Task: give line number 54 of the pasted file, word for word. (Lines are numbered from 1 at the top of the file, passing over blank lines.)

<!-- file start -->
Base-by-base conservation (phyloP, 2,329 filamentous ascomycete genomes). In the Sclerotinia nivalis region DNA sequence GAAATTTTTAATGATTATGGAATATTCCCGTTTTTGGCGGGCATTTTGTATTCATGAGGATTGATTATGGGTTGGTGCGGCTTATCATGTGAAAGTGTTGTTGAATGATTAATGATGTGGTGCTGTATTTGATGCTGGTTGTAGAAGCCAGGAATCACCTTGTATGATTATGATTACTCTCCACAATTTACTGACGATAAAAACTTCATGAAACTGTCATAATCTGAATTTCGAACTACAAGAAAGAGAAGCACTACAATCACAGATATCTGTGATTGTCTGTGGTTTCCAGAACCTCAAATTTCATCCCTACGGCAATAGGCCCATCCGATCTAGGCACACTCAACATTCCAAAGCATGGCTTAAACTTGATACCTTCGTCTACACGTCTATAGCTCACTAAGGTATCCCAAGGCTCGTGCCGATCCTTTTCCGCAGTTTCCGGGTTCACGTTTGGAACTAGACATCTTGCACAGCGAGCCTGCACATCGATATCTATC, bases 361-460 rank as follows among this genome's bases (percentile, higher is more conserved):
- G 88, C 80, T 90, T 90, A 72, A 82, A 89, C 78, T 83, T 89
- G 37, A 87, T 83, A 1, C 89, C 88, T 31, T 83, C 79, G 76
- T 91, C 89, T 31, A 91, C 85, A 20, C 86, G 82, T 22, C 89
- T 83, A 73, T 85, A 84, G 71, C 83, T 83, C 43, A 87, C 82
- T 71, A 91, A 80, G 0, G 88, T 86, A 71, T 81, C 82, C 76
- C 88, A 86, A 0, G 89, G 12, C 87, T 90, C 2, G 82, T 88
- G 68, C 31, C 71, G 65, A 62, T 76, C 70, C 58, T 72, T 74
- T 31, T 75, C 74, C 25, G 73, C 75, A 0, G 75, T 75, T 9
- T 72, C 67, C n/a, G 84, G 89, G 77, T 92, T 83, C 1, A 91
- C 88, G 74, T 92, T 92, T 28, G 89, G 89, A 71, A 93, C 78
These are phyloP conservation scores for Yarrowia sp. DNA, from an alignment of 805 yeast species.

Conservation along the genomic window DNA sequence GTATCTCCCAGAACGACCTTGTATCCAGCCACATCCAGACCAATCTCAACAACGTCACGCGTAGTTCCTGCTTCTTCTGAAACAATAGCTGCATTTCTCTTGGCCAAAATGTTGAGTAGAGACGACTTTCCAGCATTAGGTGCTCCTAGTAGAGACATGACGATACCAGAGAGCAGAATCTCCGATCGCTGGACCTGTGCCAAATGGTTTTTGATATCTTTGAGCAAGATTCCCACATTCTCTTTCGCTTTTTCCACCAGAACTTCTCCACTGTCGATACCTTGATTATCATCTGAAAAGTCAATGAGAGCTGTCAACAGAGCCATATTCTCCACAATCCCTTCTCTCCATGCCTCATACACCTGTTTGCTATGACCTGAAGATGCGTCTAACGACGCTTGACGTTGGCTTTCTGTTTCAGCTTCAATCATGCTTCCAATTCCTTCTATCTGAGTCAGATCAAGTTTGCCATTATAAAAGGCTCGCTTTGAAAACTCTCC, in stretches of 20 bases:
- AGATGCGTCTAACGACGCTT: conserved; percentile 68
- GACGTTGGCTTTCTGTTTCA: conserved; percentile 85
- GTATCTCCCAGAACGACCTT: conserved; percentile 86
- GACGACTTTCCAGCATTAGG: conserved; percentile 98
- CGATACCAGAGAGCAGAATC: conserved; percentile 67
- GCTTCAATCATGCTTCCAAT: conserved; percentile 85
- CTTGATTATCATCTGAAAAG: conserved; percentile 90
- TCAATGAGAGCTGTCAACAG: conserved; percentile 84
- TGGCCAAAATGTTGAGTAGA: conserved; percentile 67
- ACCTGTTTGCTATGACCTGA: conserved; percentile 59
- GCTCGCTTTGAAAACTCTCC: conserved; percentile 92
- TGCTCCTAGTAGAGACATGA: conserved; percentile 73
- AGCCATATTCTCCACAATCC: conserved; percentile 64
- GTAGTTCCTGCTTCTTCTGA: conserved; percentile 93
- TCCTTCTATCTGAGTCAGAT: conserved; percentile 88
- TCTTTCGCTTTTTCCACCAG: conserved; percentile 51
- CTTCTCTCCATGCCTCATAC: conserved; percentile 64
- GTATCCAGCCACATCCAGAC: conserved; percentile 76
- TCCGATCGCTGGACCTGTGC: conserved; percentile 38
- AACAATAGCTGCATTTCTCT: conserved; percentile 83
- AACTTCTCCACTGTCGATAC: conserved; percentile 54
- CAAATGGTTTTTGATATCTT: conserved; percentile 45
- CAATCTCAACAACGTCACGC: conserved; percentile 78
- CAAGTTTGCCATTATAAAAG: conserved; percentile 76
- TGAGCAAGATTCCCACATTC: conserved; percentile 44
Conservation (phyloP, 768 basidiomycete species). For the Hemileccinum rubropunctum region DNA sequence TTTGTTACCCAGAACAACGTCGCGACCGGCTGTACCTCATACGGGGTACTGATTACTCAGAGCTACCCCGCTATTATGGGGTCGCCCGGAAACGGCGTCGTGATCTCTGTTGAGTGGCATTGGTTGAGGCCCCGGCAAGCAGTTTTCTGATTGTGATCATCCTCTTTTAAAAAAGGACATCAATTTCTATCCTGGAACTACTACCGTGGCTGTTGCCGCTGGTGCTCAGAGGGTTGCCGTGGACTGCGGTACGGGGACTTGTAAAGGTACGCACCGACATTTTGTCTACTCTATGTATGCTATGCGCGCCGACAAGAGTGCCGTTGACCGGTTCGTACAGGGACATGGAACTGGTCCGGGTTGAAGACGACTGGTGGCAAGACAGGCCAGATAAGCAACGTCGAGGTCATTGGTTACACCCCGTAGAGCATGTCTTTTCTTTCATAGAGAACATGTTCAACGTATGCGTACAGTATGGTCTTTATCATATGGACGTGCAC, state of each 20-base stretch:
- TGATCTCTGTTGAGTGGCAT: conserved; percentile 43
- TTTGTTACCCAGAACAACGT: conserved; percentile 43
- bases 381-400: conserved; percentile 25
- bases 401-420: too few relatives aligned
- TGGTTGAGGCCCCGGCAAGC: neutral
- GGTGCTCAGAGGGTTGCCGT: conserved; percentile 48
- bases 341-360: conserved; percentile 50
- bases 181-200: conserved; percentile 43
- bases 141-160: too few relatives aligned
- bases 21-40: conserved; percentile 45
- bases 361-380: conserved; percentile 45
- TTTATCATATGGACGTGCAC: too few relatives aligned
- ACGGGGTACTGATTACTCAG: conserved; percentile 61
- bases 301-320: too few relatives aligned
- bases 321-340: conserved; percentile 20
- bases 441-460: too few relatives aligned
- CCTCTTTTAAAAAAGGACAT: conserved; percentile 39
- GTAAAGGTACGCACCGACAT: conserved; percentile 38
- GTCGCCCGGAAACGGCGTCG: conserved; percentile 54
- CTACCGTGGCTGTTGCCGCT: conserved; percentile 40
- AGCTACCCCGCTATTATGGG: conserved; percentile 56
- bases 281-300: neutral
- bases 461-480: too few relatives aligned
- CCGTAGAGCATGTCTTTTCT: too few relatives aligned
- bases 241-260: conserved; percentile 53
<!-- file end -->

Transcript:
- bases 321-340: conserved; percentile 20